Oh, when if ever, will we stop seeing these post-1900s woodworker-pattern slat chairs at reenactments. I'm mostly Mainstream myself, so "10-foot rule" is passable, but these are not even "200-foot rule."
What's the point of caring enough to have an even marginally-correct uniform or tent when the camp chairs nearby are so grievously out-of-period? Other than being made of wood (I've heard "they could have made it this way") they are nothing like camp furniture of the CW period. May as well use aluminum-and-plastic-web lawn chairs from the 1960s, no less authentic ("Now molded-resin patio chairs, that's where we draw the line! ).
Or is it ...who cares? It's just a hobby,"Take a 'lude dude."
Everyone needs a place to rest their weary bones at the end of a long, physically demanding day. I'm betting nobody cared what other people were sitting on gathered around the campfire that night. Everyone was enjoying the moonlight, drinking home made shine, laughing and recounting that poor soul shooting the ram rod out across the field. Personally I'm grateful, that given all the "civil war shaming" going on these days, that there are still "real men" showing up for skirmishing and reenacting events. God bless them!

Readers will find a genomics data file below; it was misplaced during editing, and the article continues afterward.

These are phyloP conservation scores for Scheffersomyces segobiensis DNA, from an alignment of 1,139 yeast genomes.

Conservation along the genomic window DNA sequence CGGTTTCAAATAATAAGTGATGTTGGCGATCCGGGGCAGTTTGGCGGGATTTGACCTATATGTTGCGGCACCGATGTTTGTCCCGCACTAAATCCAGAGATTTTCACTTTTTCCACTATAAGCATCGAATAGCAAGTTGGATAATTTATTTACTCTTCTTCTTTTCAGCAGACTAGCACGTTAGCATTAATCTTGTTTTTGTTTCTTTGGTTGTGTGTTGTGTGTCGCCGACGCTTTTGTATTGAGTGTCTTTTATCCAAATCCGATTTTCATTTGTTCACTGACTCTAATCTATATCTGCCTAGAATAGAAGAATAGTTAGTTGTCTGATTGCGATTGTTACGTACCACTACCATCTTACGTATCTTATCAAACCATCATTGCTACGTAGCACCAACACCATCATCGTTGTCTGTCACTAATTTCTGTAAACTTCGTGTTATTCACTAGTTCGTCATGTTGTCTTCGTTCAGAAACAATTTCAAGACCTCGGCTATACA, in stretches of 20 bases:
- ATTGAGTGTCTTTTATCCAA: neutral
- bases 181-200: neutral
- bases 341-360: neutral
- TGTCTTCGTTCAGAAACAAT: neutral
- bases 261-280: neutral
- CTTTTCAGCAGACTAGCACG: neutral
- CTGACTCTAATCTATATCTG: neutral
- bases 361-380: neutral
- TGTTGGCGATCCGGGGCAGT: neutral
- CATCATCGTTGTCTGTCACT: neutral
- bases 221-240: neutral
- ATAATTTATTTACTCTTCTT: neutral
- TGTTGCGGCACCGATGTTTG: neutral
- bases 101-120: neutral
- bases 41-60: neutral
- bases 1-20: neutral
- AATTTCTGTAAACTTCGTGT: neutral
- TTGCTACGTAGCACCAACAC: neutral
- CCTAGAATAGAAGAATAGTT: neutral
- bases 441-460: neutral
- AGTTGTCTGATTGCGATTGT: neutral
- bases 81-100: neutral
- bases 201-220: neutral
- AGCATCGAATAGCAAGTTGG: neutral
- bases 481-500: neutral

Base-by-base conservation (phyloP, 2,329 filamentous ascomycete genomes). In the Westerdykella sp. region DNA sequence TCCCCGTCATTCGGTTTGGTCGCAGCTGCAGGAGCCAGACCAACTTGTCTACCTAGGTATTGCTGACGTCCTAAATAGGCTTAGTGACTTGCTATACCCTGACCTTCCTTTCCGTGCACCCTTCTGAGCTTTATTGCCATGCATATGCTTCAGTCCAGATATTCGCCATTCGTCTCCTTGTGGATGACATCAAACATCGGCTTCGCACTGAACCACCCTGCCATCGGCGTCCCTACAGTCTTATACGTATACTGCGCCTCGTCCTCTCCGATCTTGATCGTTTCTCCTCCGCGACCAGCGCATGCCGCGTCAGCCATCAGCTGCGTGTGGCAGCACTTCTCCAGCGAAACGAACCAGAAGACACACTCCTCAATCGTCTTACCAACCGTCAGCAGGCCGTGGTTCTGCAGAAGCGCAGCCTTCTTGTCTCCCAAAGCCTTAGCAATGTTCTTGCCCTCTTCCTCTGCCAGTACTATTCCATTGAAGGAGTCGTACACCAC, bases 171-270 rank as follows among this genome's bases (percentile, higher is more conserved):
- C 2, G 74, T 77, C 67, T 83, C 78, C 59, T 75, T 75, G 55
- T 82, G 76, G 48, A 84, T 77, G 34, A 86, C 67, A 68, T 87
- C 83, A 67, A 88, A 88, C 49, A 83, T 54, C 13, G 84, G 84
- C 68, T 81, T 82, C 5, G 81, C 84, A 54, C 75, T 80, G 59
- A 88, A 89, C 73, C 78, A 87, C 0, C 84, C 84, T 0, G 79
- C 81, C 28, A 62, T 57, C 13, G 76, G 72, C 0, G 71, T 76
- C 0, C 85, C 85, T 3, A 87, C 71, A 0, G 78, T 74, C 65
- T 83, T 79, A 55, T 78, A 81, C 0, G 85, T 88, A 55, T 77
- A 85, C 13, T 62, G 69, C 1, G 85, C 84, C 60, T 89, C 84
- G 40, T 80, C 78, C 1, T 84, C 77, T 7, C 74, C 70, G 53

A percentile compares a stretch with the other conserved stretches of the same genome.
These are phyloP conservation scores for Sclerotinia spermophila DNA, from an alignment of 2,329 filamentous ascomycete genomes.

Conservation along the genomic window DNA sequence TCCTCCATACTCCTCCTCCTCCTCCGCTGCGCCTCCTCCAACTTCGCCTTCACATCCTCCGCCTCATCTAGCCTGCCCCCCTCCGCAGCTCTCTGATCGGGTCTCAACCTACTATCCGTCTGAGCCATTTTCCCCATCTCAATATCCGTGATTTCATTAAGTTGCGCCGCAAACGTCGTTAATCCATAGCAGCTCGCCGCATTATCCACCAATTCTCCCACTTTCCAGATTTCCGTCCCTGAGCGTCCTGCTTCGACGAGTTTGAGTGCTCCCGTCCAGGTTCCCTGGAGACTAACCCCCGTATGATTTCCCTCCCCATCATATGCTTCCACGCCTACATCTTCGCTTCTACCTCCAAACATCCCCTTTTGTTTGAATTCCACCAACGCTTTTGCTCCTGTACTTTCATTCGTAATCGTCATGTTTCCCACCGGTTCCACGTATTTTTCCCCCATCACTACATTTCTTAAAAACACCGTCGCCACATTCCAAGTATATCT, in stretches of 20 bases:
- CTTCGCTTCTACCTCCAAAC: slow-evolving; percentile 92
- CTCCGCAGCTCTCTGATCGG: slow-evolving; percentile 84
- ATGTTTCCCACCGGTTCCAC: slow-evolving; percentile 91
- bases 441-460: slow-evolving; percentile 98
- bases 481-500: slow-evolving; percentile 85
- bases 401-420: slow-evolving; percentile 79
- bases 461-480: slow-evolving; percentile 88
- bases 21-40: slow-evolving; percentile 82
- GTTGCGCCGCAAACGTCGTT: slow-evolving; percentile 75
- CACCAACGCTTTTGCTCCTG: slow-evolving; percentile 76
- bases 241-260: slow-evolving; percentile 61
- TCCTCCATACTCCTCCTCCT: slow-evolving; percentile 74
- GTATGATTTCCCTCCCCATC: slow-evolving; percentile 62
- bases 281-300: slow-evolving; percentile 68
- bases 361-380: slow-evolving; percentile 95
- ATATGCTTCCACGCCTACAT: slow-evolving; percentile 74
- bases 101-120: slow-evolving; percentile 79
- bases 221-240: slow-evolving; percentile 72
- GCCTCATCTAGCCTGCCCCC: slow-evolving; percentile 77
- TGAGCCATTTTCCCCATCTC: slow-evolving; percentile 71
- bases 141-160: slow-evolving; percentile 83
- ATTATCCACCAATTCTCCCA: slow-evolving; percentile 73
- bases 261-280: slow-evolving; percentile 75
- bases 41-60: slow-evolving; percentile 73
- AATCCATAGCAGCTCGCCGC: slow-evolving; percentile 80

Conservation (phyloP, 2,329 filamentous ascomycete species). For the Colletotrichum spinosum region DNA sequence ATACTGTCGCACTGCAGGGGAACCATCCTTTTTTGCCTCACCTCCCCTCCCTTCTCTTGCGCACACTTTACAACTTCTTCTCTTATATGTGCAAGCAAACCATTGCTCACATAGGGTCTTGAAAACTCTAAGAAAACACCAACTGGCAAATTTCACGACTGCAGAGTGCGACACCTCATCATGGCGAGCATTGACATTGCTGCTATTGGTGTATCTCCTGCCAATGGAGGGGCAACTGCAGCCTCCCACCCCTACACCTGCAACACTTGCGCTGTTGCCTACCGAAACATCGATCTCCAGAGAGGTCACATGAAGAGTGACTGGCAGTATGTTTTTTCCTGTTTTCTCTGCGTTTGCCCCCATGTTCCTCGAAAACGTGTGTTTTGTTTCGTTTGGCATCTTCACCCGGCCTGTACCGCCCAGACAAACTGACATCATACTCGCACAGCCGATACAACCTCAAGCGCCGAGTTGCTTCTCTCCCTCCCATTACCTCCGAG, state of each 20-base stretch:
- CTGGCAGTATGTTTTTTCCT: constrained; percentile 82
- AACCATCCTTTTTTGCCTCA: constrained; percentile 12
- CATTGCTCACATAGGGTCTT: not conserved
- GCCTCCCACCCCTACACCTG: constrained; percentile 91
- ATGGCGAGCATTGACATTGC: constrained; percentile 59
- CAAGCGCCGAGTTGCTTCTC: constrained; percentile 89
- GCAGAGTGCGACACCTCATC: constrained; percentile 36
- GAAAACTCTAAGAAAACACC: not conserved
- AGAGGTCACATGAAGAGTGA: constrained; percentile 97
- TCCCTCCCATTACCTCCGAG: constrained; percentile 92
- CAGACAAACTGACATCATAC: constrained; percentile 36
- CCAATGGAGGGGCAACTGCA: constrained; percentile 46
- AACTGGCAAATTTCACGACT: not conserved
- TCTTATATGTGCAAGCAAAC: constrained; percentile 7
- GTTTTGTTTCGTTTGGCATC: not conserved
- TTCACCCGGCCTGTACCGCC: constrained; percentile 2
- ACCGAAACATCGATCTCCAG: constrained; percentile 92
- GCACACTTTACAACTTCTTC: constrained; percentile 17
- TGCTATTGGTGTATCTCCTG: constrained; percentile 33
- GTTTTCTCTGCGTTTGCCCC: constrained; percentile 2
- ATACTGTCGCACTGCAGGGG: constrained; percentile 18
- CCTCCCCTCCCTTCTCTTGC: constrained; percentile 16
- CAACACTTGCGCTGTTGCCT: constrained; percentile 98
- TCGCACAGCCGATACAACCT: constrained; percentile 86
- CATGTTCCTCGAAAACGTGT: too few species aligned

Some years back, Wally World sold a wooden folding chair with a canvas seat. While plain, it was functionally identical to several period chairs in museums and private collections. They were also cheap, only $6.00 as I recall!
Unfortunately, they never supplanted the two piece chairs seen in so many reenactments, proof that even when presented with a period correct piece, some folks refuse to improve.
I have an old wooden kitchen chair that's painted green and missing the back that I use in the field. It cost me $5 in an antique store. If I forget to bring it, an upended chunk of wood is first rate.
That is the biggest problem in reenacting. If no one is held to standards, you end up looking like, and being treated like a joke. Ignorance is not an excuse. Tradition is not an excuse. That the public dosen't know better is not an excuse.
Right, because that is why we do this, isn't it? I mean, when I think of the Wilderness, the first thing I think of is the b'hoys sitting around the campfire, smoking cigars and talking how they 'whupped them Yankees'.
If events and reenactors have a serious commitment to authenticity, there is no Civil War shaming going on. The NPS is actually doing more living history programs. The shaming comes from prejudice and hokey nonsense that most reenactors exhibit. I saw a video of an exploding outhouse for Christ's sakes.
There is a complete disconnect between history and reenacting and it shows more and more.
I see you live in Raccoon Ford. Here are some images of an event I went to a few weeks ago that was in Locust Grove